Rotary District 5340: San Diego, California

The Realities of Human Trafficking in San Diego


Yesterday, Michelle Smith from GenerateHope gave a very moving talk about human trafficking – and the startling thing that most of us don’t realize is that this happens right under our noses, right here in our community of San Diego.

GenerateHope’s work with survivors has the ultimate goal of setting these women up for success – setting healthy boundaries, building healthy relationships, and learning the life skills that we take for granted, such as grocery shopping, writing a resume, or opening a bank account. However, to address the larger problem of human trafficking, the work begins even earlier, with us. It begins by changing our attitudes and acknowledging that there are a lot of myths and misinformation that need dispelling:


  • “Trafficking only happens in poor, impoverished areas.” America’s Finest City, San Diego, is the 8th highest intensity area for human trafficking in the nation.
  • “Trafficking involves smuggling people across borders.” While San Diego is on the border of Mexico, 83% of confirmed sex trafficking cases in the United States are US citizens.
  • “Trafficking involves force.” The coercion of women and children into trafficking takes many forms. There are abductions and kidnappings, but there are also women that treated kindly, made to feel beautiful and loved, and then betrayed by those they trust. Some are sold into slavery by parents or a family member.
  • “Prostitutes get paid, and prostitution is a choice.” Maybe, depending on the country and circumstance, but it depends on their history – if someone was put into “the life” at the age of 13-15 and is now 30 and resorting to prostitution because she has never known any other means of surviving, is it really a choice?
  • “Victims should just fight back or walk away.” Don’t underestimate the effects of deeply rooted emotional and psychological trauma on a woman. Many don’t identify as victims and have trouble seeing the manipulation of their trusted friend or family member. Others believe there is no way out.


  • The average age of entry into the sex trade is 13 years old.
  • US $96.6 million is made from the illicit sex trade in San Diego in just one year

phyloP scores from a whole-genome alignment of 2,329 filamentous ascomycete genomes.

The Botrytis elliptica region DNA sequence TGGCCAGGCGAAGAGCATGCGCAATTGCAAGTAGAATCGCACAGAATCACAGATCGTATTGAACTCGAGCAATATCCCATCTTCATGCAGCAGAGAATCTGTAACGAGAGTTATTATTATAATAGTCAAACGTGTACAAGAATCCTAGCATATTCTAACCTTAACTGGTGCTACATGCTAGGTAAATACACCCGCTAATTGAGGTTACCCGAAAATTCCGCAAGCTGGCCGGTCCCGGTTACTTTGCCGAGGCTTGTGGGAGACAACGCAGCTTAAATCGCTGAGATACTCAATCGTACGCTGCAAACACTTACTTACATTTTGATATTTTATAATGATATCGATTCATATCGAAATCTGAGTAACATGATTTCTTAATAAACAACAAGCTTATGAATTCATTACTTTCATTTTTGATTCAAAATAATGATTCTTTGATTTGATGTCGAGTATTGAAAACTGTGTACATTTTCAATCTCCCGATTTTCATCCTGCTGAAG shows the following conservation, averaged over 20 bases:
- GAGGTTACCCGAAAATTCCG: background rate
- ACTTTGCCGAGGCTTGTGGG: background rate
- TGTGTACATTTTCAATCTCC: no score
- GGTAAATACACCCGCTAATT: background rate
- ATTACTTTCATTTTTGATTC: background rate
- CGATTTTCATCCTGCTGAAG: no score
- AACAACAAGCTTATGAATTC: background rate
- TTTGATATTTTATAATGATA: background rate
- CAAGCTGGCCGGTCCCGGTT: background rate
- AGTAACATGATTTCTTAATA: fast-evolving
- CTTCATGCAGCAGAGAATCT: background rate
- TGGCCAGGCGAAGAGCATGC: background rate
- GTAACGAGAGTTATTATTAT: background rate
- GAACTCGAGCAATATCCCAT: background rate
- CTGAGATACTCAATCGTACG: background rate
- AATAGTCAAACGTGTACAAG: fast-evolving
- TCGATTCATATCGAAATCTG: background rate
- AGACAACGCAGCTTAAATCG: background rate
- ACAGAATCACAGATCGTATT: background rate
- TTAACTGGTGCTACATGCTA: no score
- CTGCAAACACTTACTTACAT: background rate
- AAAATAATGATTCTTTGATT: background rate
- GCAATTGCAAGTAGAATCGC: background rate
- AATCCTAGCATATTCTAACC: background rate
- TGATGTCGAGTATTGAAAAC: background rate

• 98% of sex trafficked victims are women and girls
  • Traffickers look for a certain profile of victim that makes them easier to control. Most often these women (or children) come from backgrounds of abuse or neglect and have low self-esteem. They hook their victims by taking them in, doling out kindness and gifts, and making their victims feel grateful or indebted to them.
  • Methods of control include forced drug use, threats against family and loved ones, controlling personal documentation, when she eats, sleeps, or what she wears.

Look around, and look with compassion. The 18-year-old heroin addict may have started at the age of 13 as a trafficked girl, gotten addicted, run away, and is now living homeless on the streets. She may eventually get picked up, go to prison, get out, and then end up back on the streets with no means to survive.

If you suspect that someone needs help, please do not interfere directly, as the trafficker may be nearby, and victims may be distrustful. Call the National Trafficking Hotline (1.888.3737.888).

Nonetheless, there is plenty that you can do! Donate your time or talent. Share the reality with others. Offer your time to provide social and vocational guidance to survivors learning to navigate daily life. Petition lawmakers to increase penalties for traffickers and buyers – why is it statutory rape to sleep with a 13-year-old girl but only a fine and a slap on the wrist if she is paid – 13 is not old enough to consent! Open up the conversation with your business, organization, or church and get them involved.